The idea of a “best of” or “greatest hits” album has always been a little hinky. The target audience is ostensibly people who didn’t care enough to buy the collected albums individually or new listeners wanting to fill in their collections economically. Either group will be looked down upon by “serious” fans, who have digested and enjoyed not only all the band’s albums but also whatever singles, B-sides, and imports they could lay hands on. The argument between bandwagon lassitude and obsessive nerdism will not be settled; there is a case to be made against both types of behavior and money to be made on compilations. However, Stay Golden, Smog: The Best of Golden Smog is perhaps the best-case scenario for such an album, collecting the group’s finest tracks and including a couple of carrots for die-hard fans.
Golden Smog sprung out of the ’80s Minneapolis music scene and provided a no-pressure outlet to members of Soul Asylum, the Jayhawks, Run Westy Run, Wilco and the Replacements. The band started exclusively playing covers, but it later served as a repository for songs that didn’t fit with the members’ regular gigs. The eighteen songs on the album were selected by members of Golden Smog from the band’s second and third releases. It’s hard to argue with their choices, and the tracks range from tuneful bluegrass and country numbers to shaggy-dog rockers that conjure visions of smoky barrooms. The songs’ considerable charms rest in that they sound less like the product of time in a studio than a jam session between friends.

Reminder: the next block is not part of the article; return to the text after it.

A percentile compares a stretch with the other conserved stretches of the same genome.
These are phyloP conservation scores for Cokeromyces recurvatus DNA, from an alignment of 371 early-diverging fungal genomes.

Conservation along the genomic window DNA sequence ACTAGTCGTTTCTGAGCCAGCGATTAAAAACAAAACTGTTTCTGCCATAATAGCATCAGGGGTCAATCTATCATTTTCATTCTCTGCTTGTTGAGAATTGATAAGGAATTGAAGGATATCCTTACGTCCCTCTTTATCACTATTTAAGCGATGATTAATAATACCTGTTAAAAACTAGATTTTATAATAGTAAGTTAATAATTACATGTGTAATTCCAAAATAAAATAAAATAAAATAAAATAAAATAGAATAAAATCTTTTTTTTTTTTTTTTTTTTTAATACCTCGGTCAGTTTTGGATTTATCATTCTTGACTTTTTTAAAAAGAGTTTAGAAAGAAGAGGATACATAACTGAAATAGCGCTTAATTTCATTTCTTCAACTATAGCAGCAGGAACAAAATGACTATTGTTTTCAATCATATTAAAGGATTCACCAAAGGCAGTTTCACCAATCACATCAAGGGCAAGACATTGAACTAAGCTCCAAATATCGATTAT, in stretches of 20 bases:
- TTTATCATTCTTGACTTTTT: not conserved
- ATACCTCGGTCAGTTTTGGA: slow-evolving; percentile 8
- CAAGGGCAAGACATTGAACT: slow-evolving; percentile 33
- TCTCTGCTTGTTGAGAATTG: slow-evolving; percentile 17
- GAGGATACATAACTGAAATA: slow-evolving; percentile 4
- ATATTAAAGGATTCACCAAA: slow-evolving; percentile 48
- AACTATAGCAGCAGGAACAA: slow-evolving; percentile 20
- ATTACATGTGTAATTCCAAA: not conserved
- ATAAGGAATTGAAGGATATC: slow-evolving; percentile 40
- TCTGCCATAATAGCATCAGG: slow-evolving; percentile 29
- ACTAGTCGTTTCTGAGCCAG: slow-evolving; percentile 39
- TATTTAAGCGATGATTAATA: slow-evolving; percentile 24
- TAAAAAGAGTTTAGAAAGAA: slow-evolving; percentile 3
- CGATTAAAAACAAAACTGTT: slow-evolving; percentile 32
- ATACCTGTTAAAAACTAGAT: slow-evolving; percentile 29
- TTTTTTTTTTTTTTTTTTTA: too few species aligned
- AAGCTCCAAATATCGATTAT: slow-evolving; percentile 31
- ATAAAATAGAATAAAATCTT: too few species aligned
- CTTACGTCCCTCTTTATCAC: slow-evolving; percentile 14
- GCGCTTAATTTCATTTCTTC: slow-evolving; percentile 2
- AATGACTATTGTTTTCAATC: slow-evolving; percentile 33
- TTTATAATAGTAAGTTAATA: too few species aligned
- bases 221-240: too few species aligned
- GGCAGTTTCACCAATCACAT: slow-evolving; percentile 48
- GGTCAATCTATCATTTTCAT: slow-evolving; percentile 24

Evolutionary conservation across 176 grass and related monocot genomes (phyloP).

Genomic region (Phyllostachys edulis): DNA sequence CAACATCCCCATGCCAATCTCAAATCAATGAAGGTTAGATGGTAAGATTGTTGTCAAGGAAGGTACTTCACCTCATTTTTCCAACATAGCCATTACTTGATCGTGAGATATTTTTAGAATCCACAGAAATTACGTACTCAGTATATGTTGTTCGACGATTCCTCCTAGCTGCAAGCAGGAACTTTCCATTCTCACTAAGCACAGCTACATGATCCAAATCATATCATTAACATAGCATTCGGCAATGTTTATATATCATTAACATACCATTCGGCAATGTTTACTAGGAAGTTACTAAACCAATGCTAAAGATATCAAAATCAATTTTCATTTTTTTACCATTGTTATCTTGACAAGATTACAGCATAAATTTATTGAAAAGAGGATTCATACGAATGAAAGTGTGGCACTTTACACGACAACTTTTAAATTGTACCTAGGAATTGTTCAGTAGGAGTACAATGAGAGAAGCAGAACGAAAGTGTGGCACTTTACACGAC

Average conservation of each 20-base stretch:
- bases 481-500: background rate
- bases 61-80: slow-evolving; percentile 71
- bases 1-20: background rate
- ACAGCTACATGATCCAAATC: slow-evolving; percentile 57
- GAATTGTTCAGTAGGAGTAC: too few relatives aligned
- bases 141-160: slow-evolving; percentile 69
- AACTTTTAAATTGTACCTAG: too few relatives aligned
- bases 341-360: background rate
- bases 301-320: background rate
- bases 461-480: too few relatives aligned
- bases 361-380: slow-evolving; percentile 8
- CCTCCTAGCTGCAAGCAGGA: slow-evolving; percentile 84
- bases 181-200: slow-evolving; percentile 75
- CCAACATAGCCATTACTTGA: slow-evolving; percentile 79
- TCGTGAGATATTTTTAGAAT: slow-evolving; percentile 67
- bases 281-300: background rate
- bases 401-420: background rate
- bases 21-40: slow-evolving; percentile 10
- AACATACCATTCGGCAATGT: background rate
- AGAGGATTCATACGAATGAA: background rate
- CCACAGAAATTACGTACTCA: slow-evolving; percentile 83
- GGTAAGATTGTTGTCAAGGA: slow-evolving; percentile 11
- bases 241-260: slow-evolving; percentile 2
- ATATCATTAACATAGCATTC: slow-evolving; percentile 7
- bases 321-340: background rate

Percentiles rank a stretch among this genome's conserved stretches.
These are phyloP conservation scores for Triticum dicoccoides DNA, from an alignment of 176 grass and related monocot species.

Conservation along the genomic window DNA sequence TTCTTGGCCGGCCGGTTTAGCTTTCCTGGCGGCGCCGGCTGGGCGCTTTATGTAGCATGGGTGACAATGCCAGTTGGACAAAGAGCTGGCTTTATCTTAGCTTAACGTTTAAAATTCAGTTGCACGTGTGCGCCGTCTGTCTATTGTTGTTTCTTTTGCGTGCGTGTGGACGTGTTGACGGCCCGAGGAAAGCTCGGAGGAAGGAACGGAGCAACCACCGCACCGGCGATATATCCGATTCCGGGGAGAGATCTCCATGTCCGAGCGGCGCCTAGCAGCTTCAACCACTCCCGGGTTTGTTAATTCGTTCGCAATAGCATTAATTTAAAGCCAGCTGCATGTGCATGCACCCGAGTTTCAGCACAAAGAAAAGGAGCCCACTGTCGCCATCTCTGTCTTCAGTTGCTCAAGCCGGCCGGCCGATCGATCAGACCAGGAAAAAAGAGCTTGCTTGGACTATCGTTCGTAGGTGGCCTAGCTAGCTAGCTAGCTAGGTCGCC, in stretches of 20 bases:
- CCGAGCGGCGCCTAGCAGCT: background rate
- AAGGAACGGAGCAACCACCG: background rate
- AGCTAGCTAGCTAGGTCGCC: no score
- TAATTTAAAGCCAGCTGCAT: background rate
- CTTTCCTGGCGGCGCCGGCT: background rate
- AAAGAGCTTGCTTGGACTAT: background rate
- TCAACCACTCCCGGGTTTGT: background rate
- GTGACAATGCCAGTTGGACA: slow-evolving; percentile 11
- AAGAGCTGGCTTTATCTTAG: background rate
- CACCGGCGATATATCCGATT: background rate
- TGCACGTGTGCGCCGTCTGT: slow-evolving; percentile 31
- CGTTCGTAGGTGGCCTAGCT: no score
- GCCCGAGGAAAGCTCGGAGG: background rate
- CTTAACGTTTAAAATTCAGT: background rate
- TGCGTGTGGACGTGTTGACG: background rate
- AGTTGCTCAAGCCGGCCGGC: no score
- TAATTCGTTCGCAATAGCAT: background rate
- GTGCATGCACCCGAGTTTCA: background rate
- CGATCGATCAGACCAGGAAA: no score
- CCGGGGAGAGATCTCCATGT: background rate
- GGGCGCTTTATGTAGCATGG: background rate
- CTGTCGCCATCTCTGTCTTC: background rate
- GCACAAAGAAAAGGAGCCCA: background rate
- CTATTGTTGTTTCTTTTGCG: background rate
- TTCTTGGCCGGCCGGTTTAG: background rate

The one bone to be picked with this collection is that it only compiles the last two albums the band recorded for Rykodisc and omits any material from the On Golden Smog EP. It’s arguable that the folks at Rhino made the right decision here and that none of the five covers justify inclusion on the album. They do, however, constitute the band’s first work, and for lack of a better term, are among the “Smoggiest” recordings the band ever produced.
Though there is much to like on Stay Golden, Smog, it isn’t really a full compilation of the band’s years at Rykodisc. Rather, it distills the content of a couple of truly great albums into a pretty comprehensive two-for-one value pack.